The American Diabetes Association (ADA) recommends that persons with type 1 diabetes self-monitor their glucose at least 3 times daily. Patients with type 1 diabetes who use basal-bolus insulin regimens should self-monitor their blood glucose at least four times daily (e.g., before meals and at bedtime) and use the data they gather to adjust insulin dosages on a meal-by-meal, day-to-day basis. Regardless of treatment regimen, patients with type 2 diabetes need to have a blood glucose meter and know how to use it. Self-monitoring of blood glucose should be done frequently enough to provide feedback about progress toward goals and to help patients recognize when glycemic control is deteriorating, such as during times of illness or stress.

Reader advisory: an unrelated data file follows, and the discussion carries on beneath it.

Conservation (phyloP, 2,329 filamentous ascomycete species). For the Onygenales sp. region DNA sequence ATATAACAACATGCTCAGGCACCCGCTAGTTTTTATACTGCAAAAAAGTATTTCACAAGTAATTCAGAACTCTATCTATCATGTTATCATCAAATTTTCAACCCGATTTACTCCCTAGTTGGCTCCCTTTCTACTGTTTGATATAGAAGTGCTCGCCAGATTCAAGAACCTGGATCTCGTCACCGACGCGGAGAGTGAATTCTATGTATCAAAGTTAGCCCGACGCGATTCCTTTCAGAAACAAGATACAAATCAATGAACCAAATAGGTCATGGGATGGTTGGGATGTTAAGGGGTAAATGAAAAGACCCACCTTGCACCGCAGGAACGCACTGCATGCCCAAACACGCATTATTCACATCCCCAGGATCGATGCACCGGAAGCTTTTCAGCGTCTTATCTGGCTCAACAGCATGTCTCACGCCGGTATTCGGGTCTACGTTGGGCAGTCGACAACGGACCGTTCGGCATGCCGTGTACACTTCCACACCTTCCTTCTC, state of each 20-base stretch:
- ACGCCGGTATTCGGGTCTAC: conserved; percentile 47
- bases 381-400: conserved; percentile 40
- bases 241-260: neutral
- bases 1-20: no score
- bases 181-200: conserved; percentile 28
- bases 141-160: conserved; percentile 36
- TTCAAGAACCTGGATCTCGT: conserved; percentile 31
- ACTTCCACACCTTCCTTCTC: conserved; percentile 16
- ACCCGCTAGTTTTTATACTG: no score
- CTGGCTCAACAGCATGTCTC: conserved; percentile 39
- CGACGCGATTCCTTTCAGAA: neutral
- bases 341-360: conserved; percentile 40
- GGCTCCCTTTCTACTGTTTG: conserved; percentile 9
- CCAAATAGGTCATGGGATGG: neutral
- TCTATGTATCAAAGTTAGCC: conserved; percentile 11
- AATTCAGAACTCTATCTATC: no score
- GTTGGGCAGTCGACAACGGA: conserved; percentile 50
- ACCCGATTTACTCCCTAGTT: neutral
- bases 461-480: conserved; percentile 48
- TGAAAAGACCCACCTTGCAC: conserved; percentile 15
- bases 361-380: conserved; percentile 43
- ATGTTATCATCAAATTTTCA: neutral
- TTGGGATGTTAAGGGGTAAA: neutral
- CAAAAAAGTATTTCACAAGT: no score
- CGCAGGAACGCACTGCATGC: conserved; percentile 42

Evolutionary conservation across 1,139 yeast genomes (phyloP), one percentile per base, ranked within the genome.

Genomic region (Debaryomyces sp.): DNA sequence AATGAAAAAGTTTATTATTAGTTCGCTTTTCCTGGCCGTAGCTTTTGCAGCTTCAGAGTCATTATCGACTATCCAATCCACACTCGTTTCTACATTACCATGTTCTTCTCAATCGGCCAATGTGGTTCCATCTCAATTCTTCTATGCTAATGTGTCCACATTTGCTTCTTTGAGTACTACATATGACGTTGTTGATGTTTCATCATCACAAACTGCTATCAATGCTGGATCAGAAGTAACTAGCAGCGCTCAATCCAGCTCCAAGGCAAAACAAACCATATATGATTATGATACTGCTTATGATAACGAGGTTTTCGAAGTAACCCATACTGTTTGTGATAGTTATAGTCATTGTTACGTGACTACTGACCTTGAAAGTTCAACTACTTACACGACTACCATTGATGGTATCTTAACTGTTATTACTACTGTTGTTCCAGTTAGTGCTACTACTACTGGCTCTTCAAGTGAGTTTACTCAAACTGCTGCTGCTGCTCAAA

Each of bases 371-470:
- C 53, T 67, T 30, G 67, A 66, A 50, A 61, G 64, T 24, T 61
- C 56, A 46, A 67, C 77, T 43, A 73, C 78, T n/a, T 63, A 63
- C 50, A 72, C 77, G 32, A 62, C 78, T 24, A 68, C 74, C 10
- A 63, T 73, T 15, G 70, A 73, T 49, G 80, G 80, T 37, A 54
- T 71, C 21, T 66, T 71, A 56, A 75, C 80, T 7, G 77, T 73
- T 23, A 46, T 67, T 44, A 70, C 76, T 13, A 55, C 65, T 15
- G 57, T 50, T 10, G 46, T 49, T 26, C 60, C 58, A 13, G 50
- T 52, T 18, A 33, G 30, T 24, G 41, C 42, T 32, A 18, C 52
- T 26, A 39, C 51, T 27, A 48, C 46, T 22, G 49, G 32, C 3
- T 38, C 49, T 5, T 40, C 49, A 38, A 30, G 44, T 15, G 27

- There is no consensus regarding the frequency of self-monitoring in patients who are not taking insulin.
- Patients with type 2 diabetes who use insulin or insulin secretagogues (sulfonylureas, meglitinides) are at risk for hypoglycemia and may need to monitor more frequently compared with those using lifestyle modifications, either alone or in combination with nonsecretagogue oral agents.
- Patients with type 1 or type 2 diabetes may need to monitor their blood glucose more frequently when there are changes in insulin or medication dosages, activity, or meals, or during illness or stressful events.
- In selected adults with type 1 diabetes, continuous glucose monitoring (CGM) in conjunction with intensive insulin regimens has been shown to reduce hemoglobin A1c.
From the ACP Diabetes Care Guide.